Experiment still fell short of ignition
Scientists around the world have been working hard for decades to produce a stable fusion reaction in the lab that generates more power than is required to start the reaction. Scientists at the Lawrence Livermore National Laboratory have reported a successful experiment that brings us one-step closer to fusion power. The reaction the scientists created produced more power than was pumped into the capsule used to create the reaction according to CNET.
Fusion creates power by splitting lightweight atoms like hydrogen. The splitting of hydrogen atoms releases a lot of energy. The big upside to fusion rather than fission of the sort used in nuclear reactors is that no radioactive elements are needed making it much safer and cleaner.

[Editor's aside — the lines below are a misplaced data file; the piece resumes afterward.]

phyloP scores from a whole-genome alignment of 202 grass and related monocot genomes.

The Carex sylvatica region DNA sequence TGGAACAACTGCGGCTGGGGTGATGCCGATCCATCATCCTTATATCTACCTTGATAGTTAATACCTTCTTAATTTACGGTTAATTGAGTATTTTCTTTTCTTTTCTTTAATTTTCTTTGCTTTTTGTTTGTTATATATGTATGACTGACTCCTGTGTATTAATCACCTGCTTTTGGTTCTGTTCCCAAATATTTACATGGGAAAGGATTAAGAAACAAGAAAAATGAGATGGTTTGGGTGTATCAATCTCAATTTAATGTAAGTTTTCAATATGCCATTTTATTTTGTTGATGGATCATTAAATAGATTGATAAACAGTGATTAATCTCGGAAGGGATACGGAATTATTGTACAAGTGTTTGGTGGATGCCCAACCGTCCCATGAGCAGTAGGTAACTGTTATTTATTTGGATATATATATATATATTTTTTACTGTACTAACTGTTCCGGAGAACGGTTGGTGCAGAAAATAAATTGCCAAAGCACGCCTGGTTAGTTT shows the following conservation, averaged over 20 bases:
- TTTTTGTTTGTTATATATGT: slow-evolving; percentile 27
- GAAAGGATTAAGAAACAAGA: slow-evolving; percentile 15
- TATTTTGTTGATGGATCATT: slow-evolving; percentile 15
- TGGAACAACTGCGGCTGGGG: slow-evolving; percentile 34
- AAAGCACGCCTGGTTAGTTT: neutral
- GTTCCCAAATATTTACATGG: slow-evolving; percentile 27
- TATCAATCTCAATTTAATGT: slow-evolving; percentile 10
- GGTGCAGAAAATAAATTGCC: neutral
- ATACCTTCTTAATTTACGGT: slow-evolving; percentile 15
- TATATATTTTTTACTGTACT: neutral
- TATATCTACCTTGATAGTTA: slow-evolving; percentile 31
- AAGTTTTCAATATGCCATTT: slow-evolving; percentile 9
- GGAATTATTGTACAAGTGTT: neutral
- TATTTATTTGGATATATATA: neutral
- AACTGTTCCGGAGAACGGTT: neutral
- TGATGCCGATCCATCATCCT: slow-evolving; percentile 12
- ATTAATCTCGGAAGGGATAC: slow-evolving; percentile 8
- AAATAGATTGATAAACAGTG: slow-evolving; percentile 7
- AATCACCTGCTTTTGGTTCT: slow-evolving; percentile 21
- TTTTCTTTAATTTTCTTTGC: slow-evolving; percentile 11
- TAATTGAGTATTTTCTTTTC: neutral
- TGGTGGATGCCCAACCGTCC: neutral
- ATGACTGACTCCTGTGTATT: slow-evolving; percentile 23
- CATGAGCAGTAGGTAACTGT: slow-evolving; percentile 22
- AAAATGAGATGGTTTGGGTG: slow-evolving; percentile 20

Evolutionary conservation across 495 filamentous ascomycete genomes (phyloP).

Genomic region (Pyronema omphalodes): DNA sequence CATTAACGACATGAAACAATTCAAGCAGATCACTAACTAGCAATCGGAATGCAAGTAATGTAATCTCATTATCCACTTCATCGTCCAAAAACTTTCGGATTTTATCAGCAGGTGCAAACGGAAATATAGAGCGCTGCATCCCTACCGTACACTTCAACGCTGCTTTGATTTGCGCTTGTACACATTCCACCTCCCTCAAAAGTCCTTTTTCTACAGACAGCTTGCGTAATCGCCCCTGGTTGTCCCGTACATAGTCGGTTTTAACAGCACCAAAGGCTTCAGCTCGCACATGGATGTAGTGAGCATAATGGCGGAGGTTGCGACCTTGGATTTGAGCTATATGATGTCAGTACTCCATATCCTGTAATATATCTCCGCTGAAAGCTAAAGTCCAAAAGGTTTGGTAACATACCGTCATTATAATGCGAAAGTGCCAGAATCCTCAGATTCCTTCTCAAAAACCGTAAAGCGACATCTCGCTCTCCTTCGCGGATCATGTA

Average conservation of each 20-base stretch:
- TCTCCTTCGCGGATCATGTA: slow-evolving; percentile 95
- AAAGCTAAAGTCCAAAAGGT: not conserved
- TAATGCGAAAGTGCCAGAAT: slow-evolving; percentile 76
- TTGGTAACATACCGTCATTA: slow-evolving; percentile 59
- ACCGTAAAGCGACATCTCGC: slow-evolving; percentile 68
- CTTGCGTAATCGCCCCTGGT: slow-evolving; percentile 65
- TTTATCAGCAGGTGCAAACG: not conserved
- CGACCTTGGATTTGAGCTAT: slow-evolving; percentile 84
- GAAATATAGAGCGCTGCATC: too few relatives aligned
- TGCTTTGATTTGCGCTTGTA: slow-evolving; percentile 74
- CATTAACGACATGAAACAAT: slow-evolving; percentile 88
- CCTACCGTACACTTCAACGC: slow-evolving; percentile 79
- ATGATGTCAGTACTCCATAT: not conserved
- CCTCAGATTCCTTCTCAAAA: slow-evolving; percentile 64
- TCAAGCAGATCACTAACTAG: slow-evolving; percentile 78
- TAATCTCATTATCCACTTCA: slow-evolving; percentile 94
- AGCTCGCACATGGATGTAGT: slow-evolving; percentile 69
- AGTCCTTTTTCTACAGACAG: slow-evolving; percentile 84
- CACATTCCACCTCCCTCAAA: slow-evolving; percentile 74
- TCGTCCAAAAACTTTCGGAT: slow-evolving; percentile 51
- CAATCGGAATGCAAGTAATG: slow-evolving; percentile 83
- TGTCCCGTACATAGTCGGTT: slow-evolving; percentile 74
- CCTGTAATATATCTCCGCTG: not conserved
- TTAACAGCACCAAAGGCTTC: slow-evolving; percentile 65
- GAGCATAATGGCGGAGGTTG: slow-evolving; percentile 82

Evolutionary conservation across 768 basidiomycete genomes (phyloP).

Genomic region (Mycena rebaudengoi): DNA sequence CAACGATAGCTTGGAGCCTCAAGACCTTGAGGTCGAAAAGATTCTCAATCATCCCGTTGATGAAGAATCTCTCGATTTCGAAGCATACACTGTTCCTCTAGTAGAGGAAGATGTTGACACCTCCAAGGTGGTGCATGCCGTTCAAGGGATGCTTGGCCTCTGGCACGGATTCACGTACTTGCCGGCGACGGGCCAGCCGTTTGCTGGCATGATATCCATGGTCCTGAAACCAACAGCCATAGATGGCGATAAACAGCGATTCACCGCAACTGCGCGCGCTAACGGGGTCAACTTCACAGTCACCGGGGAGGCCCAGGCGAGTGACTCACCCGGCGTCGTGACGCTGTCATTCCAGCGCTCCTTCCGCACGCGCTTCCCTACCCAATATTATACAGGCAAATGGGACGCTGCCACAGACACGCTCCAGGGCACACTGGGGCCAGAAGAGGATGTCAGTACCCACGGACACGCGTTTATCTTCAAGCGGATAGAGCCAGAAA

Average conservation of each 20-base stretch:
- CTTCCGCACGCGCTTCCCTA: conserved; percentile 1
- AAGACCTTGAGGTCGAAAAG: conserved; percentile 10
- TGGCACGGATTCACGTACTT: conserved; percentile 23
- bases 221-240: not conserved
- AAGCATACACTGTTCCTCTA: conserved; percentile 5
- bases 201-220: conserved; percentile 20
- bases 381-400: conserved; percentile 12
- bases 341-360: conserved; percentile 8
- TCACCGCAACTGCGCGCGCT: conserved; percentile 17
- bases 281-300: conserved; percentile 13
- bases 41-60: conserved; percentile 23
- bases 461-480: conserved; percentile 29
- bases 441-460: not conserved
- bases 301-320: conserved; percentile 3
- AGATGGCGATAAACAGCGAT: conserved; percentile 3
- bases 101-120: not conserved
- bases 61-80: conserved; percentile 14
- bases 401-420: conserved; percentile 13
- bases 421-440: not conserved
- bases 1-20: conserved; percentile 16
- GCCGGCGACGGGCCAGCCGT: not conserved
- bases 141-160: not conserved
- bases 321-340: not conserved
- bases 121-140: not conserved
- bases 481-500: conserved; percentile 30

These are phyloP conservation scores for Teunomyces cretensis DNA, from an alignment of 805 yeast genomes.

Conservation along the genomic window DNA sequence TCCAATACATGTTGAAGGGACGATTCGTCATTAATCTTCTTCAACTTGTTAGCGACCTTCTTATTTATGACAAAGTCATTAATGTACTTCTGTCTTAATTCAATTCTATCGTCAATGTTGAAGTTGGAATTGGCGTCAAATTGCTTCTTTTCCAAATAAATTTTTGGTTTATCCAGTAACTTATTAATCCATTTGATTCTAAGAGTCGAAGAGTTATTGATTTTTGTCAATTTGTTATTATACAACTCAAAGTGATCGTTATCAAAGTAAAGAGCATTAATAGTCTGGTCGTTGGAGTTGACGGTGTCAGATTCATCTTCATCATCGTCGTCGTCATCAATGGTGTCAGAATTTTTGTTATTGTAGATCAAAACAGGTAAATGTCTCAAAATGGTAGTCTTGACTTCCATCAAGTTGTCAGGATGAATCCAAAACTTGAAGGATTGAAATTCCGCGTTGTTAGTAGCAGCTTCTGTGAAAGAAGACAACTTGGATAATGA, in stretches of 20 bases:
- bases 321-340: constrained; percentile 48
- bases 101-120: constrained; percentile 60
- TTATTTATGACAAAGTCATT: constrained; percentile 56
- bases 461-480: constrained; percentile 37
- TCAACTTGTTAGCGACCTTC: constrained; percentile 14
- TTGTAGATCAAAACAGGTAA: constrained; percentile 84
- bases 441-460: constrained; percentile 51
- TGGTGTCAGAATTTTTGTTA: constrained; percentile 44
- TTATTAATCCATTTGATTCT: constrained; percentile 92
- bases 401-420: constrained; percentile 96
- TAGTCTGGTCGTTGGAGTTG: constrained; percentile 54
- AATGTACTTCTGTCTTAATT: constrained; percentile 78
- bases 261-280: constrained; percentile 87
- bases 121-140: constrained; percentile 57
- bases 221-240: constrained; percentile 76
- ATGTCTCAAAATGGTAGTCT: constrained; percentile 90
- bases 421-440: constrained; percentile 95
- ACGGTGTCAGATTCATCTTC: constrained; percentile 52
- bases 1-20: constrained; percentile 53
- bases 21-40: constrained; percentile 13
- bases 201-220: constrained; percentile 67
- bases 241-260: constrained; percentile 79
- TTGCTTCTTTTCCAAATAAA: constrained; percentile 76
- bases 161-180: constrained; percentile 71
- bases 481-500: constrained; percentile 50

Even though the experiment produced more electricity than was put into it, it still fell short of ignition where the experiment would have produced more power than the entire experiment used. Controlled fusion is still far from being achieved.
In this experiment, the scientists used a capsule about a millimeter across containing deuterium and tritium, both isotopes of hydrogen. That capsule was put into a system that focused the power of 192 ultraviolet lasers on the capsule with a combined 1.85 megajoules of energy.
The experiment also showed progression on what scientists call boot-strapping. Boot-strapping is a part of achieving a self-sustaining fusion reaction. "We also see...evidence for the 'bootstrapping' required to accelerate the deuterium-tritium fusion burn to eventually 'run away' and ignite," the researchers said.